buttons, buttons, who's got the vintage buttons?

vintage vegetable-ivory buttons

One thrifting tip others have talked about before is refreshing secondhand clothing with new, or better yet, old buttons. I don't always do this, but sometimes it's necessary, as with this cream wool, Gap kimono cardigan found at the Burnside Goodwill for $7 a while back. (Yes, I cut off the made-in-China tags with a seam ripper.)

Gap wool cardigan, thrifted, tags removed, buttons replaced

The original buttons were a cheap, bright-white plastic. So I switched them out with some vintage tagua-nut buttons purchased in a lot of 200+ a few years ago on eBay for more (about $22 with shipping) than I would be willing to pay now. But they are lovely. They're actually carved and dyed palm nuts, aka corozo, also called palm or vegetable ivory, a formerly popular material left decades ago in the dust of plastic's race to synthetically substitute everything, even women.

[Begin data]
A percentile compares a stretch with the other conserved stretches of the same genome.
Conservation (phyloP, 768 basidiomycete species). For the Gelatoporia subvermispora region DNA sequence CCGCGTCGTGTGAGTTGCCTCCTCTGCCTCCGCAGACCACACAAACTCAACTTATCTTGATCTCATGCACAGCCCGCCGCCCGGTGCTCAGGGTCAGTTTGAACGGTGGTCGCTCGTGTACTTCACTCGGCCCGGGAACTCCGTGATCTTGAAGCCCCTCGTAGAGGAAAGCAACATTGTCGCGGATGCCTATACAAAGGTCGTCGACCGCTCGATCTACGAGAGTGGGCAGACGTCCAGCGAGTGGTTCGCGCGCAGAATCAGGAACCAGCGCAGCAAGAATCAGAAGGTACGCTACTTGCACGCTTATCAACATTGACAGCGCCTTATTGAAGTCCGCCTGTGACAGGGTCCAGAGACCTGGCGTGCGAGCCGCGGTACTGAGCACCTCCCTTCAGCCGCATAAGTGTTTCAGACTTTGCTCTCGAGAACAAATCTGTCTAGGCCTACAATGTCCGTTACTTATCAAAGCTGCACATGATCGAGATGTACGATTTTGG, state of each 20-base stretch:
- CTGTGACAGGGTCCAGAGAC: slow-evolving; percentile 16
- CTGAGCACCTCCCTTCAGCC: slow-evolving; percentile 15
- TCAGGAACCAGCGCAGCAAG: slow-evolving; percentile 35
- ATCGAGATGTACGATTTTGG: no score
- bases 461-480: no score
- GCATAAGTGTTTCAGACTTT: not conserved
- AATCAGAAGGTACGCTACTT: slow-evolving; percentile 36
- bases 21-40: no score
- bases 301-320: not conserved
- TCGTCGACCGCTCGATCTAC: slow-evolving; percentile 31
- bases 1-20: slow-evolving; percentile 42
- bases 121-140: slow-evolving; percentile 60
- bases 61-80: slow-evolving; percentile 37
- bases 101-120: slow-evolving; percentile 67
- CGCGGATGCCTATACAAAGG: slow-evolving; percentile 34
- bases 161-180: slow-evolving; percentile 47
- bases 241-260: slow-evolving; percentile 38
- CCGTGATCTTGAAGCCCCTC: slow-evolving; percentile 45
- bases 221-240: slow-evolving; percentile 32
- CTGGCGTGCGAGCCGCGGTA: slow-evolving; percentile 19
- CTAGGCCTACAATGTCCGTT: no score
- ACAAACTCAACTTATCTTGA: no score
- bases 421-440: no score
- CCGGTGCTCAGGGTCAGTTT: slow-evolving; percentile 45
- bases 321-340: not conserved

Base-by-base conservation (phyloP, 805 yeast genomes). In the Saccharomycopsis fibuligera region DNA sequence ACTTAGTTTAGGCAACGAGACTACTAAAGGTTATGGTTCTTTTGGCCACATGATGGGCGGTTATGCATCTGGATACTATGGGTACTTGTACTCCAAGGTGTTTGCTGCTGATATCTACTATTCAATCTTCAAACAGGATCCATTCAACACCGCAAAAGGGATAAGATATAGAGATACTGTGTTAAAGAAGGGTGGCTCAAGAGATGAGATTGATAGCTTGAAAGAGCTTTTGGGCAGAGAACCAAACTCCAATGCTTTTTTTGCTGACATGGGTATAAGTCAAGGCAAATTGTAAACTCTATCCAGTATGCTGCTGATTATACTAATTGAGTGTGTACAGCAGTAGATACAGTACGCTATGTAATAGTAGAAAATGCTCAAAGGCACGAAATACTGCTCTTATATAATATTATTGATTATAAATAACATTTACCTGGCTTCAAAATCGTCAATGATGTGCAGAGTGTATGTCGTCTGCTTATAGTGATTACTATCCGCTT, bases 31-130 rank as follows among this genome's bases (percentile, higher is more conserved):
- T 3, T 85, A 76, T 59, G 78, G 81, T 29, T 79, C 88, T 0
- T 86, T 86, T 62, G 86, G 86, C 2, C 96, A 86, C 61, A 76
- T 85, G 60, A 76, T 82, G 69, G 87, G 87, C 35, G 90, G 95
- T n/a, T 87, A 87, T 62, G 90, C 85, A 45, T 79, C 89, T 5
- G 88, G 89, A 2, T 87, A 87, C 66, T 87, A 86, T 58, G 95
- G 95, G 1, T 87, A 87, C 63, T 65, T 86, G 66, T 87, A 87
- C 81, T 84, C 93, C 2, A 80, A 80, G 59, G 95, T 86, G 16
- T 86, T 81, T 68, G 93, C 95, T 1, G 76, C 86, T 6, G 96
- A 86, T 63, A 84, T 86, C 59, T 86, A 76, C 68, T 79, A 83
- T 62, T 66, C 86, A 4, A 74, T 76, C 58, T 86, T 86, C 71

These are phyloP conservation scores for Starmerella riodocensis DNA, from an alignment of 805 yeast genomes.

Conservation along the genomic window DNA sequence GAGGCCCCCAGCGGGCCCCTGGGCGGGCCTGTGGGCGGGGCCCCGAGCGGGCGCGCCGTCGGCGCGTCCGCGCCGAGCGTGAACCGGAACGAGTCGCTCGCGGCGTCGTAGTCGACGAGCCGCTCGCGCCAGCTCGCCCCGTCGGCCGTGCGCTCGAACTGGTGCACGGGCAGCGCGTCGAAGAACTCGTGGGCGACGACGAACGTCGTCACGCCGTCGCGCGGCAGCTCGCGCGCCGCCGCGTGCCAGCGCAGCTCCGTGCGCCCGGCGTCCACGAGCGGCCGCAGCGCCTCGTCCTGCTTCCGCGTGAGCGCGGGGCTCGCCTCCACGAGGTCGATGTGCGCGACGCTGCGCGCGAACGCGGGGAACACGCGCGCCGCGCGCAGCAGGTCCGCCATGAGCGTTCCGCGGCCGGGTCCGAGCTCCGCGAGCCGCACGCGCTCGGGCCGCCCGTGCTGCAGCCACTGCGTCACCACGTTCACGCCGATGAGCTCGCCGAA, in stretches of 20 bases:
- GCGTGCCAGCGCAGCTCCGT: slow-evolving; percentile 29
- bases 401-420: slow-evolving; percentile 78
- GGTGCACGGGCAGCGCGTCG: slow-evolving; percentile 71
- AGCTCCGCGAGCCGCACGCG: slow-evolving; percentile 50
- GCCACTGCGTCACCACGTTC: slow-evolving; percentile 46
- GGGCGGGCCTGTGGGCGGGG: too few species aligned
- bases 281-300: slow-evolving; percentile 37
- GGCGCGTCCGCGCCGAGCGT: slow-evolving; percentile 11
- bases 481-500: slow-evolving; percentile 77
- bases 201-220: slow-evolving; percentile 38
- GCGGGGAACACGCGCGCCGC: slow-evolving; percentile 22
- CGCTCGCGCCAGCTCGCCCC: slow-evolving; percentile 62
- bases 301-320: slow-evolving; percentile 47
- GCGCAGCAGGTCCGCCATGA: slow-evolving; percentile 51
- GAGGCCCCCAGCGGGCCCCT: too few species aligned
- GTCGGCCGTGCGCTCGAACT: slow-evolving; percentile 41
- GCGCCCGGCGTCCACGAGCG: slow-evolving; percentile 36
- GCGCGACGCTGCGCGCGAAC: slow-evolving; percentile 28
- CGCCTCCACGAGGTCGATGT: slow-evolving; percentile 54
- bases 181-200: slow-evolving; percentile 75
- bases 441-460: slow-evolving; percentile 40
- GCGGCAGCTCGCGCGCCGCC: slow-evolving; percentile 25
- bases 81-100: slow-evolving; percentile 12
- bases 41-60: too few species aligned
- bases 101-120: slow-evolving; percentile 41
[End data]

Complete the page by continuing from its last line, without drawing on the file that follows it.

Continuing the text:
I didn't have four identical buttons, so I selected for similar color and size. The top reddish one did bleed a little during hand-washing, but it's not that noticeable, even up close. The only real problem with the sweater now is fitting my winged arms into a winter coat.

However, avoiding button-dye bleeding during hand-washing is important—unless you're one of those people who's asking why someone would spend so much time and mental energy on something as minimally important to life as buttons, in which case I would retort, "Did you not see those buttons spilled artfully on the table above?" I actually ruined the handknit neck warmer below and its buttons by soaking it with the vintage leather buttons on. (What was I thinking, washing leather?) But I'm also not about to be cutting off and sewing buttons back on every time I need to hand-wash something, so maybe that's also when the dry cleaner should be called.

dye-bled neck warmer with vintage leather buttons

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